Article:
Debates about the liberal arts and American higher education continue. Here are some recent significant articles and other online commentary about the topic.
The classic liberal arts education is as relevant as ever. To make the successful transition from student to professional, women and men need to think critically, problem-solve, persuade others, and “read the room.” These “universal skills” are imperative.
The structure of the undergraduate curriculum must be emancipated from the disciplinary organization of the graduate research university curriculum, particularly in the humanities and social sciences, but also in the sciences. There is no justification for structuring an undergraduate liberal arts curriculum along the lines of graduate school academic departments. The result of doing so is that the overwhelming focus in college is on the major, which is defined in graduate school terms. Students entering college ask basic questions about life. They are in search of ways to define their place in the world. They are concerned about their own lives and are curious about large problems in the world—matters of justice, the nature and possibilities of work and employment, the future of the planet, the construction of meaning, the nature of knowledge and belief, and the understanding of nature. These grand, wide-ranging concerns are not mirrored by the professional or disciplinary divisions of a university. The proper response is not old-fashioned survey courses; rather, courses on issues and problems that probe deeply and draw from more than one discipline are needed. So too are curricular structures that develop, from the first year, a common ground for all students that can enable serious conversation and debate among them. Finally, the sense of excitement and satisfaction derived from the active life of the mind must be nurtured. As Seneca put it, “True joy is a serious thing.” Cultivating that recognition ought to be a basic goal of the liberal arts.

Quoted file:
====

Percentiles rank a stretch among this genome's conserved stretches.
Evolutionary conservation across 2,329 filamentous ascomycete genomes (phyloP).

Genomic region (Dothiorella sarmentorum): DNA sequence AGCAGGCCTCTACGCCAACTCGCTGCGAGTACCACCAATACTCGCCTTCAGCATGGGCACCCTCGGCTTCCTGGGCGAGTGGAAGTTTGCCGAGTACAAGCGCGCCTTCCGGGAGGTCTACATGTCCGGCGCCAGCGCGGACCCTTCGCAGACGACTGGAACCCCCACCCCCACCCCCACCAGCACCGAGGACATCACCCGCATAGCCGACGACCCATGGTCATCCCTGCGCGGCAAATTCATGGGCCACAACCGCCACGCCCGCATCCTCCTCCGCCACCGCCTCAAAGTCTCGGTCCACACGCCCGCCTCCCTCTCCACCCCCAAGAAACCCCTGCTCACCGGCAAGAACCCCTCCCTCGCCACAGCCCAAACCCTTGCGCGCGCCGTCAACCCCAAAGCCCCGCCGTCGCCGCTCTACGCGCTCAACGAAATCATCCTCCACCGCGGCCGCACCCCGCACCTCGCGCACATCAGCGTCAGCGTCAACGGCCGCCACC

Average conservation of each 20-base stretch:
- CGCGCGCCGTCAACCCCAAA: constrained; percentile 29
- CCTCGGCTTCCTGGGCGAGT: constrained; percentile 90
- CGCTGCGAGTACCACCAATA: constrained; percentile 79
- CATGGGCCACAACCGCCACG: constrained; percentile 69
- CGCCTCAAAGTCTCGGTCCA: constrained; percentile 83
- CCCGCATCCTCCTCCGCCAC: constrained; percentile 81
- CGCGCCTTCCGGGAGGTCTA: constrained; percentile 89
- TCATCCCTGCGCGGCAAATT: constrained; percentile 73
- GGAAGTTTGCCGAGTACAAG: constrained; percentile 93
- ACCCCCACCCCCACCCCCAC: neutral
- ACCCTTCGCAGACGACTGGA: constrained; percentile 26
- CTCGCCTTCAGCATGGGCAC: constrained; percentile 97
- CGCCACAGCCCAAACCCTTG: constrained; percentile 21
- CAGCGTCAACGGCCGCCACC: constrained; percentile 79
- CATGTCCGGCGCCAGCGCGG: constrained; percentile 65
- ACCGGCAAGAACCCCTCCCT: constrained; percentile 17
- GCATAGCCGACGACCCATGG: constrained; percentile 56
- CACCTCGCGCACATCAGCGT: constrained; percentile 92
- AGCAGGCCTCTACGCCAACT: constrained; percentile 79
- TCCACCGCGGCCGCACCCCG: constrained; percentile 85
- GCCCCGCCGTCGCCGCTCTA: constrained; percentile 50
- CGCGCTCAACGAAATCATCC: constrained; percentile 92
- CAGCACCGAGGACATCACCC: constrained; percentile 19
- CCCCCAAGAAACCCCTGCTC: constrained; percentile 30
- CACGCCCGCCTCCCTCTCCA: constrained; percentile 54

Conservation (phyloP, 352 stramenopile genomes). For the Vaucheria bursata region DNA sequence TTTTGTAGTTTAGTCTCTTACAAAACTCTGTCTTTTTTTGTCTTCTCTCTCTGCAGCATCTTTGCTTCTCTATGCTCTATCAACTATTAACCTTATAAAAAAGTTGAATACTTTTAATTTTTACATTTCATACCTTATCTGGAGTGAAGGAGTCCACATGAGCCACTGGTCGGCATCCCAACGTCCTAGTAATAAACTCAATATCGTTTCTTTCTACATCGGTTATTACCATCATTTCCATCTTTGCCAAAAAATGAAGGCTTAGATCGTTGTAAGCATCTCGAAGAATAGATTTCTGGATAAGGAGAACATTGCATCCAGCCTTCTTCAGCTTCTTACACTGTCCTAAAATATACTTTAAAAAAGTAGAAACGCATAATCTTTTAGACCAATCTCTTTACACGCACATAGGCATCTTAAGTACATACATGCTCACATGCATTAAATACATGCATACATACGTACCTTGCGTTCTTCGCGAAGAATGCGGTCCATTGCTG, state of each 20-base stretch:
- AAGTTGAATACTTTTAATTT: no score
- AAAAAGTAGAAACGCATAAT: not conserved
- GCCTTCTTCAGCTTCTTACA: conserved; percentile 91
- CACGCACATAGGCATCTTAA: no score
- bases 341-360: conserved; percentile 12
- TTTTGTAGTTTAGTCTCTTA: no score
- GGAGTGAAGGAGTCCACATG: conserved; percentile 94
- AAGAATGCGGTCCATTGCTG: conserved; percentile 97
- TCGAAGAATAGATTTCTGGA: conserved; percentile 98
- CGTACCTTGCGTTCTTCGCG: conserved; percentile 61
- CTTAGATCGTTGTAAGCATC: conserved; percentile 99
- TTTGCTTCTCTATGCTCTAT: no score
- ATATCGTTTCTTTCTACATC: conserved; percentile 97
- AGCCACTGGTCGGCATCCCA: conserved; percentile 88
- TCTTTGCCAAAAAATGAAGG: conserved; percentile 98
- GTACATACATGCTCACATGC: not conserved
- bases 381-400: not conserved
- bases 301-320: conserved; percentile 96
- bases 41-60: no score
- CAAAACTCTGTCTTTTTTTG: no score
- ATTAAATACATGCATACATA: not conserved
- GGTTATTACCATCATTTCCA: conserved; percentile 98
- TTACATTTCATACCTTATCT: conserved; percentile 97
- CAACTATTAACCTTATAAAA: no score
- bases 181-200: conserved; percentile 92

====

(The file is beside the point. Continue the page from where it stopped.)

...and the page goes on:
That issue of AAC&U’s Liberal Education, and that periodical in general, is so full of interesting and important articles on this topic that I gave up on trying to mention each one individually. I have, however, embedded links into various words in this sentence, for those who want to be taken straight there!
Finally, James Loeb (yes, the one behind the Loeb Classical Library) was a banker who valued the study of subjects like Greek and Latin. Here’s an excerpt from something he once wrote lamenting the shift away from classic educational endeavors in conjunction with a pursuit of mere economic success:
We have made the path of education too smooth; our young men and women rush over it on the soft cushions of hurrying automobiles. They are no longer forced to face that healthy struggle for knowledge that wearies the body, but refreshes the mind. Why, there are Colleges and Universities in our land where ‘original research’ is recommended to young people as a profitable pastime before they know what a bibliography looks like! Most things can be popularized; original research cannot.
Click through to read a longer excerpt from his letter. What do you think of what he says? Do we need to realize that many of the challenges higher education currently faces are not new, and listen to past voices that we’ve neglected?